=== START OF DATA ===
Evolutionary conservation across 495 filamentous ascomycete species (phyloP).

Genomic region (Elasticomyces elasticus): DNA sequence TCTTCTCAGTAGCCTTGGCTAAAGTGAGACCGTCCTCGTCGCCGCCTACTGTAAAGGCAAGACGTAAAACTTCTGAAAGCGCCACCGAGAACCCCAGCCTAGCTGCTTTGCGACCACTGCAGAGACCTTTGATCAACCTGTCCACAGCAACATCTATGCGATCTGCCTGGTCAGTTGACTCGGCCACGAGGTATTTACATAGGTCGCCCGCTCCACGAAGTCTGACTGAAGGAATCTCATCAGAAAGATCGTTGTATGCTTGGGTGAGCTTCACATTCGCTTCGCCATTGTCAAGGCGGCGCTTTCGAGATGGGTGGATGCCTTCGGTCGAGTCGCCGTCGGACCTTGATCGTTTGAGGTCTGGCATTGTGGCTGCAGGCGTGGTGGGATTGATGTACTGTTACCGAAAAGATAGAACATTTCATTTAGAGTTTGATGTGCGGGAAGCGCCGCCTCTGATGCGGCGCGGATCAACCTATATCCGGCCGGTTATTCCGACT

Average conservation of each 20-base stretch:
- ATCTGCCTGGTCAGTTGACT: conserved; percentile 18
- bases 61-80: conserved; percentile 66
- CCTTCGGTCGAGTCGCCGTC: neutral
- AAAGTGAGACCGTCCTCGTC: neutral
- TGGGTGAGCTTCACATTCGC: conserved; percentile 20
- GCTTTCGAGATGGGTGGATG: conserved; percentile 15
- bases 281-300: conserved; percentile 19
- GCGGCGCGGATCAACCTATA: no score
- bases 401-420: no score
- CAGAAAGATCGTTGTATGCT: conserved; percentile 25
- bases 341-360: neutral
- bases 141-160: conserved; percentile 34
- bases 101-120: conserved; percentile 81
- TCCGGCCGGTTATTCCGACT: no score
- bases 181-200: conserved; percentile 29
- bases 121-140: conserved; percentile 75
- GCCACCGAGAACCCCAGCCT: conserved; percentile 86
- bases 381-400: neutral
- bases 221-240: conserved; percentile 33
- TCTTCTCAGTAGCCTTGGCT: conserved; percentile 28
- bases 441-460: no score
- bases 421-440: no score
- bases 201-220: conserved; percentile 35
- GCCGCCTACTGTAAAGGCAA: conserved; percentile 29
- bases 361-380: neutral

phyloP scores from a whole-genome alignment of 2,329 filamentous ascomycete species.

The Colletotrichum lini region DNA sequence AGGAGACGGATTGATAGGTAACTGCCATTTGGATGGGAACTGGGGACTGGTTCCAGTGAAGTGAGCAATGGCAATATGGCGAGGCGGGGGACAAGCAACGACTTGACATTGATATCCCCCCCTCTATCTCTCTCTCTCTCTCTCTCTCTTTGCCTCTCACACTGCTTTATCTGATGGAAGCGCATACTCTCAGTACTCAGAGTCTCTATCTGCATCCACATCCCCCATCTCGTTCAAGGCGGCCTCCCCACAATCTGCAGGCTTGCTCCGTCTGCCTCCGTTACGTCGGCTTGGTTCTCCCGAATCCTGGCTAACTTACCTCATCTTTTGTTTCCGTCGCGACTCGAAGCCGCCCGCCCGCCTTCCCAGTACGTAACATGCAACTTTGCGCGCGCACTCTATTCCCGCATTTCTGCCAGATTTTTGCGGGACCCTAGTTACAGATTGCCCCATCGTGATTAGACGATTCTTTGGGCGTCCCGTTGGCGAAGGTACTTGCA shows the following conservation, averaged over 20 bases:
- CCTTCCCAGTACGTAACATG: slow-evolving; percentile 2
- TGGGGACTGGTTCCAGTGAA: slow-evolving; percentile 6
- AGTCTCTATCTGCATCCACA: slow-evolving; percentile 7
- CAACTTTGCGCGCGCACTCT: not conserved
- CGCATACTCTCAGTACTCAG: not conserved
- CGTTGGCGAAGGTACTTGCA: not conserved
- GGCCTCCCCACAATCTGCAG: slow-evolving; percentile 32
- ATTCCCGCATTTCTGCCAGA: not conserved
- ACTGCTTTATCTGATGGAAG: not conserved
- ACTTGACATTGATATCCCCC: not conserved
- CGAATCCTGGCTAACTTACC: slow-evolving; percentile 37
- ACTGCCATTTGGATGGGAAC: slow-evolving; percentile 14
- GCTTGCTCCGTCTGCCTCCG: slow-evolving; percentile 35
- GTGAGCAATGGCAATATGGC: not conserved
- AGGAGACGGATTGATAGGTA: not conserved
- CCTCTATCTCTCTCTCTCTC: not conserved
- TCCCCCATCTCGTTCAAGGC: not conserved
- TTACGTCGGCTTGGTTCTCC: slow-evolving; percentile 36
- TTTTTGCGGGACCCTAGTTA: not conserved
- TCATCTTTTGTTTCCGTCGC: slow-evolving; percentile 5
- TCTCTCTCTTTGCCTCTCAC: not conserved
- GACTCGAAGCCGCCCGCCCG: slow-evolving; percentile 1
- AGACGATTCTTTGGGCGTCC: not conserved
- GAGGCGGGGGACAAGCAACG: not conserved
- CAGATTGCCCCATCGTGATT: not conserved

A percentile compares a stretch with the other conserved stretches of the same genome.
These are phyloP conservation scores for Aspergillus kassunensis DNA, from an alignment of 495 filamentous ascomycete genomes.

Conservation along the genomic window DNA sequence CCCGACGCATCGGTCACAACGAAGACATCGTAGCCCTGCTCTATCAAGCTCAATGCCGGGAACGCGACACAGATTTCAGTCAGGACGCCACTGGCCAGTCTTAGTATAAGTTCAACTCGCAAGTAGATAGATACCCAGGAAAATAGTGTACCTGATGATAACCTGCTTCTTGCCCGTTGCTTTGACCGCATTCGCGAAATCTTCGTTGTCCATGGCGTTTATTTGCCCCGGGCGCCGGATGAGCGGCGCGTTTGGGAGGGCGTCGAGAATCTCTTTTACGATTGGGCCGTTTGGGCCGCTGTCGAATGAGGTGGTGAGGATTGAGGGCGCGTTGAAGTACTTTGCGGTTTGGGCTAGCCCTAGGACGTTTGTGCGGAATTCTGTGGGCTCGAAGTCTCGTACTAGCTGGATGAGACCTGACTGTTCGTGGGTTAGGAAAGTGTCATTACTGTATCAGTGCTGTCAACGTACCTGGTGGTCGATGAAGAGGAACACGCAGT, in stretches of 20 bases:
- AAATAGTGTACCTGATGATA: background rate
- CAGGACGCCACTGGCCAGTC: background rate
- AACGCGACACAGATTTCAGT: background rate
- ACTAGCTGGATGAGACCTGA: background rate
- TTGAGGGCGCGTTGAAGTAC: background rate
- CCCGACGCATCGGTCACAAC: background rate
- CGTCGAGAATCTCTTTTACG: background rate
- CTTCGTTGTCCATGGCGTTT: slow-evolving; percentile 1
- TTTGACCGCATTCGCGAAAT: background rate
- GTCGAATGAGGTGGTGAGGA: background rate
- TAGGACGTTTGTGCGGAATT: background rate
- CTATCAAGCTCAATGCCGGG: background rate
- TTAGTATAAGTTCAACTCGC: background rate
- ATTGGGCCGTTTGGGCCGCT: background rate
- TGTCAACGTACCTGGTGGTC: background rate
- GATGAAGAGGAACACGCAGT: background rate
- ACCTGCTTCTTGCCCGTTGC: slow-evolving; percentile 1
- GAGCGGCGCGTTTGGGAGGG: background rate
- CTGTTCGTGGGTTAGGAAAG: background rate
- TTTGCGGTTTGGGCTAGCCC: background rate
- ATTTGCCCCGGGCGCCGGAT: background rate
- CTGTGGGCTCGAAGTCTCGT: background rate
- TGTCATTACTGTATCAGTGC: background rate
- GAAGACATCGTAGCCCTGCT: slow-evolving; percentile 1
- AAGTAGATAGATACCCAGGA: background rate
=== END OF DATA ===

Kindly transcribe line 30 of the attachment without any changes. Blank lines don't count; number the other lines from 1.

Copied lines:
The Colletotrichum lini region DNA sequence AGGAGACGGATTGATAGGTAACTGCCATTTGGATGGGAACTGGGGACTGGTTCCAGTGAAGTGAGCAATGGCAATATGGCGAGGCGGGGGACAAGCAACGACTTGACATTGATATCCCCCCCTCTATCTCTCTCTCTCTCTCTCTCTCTTTGCCTCTCACACTGCTTTATCTGATGGAAGCGCATACTCTCAGTACTCAGAGTCTCTATCTGCATCCACATCCCCCATCTCGTTCAAGGCGGCCTCCCCACAATCTGCAGGCTTGCTCCGTCTGCCTCCGTTACGTCGGCTTGGTTCTCCCGAATCCTGGCTAACTTACCTCATCTTTTGTTTCCGTCGCGACTCGAAGCCGCCCGCCCGCCTTCCCAGTACGTAACATGCAACTTTGCGCGCGCACTCTATTCCCGCATTTCTGCCAGATTTTTGCGGGACCCTAGTTACAGATTGCCCCATCGTGATTAGACGATTCTTTGGGCGTCCCGTTGGCGAAGGTACTTGCA shows the following conservation, averaged over 20 bases: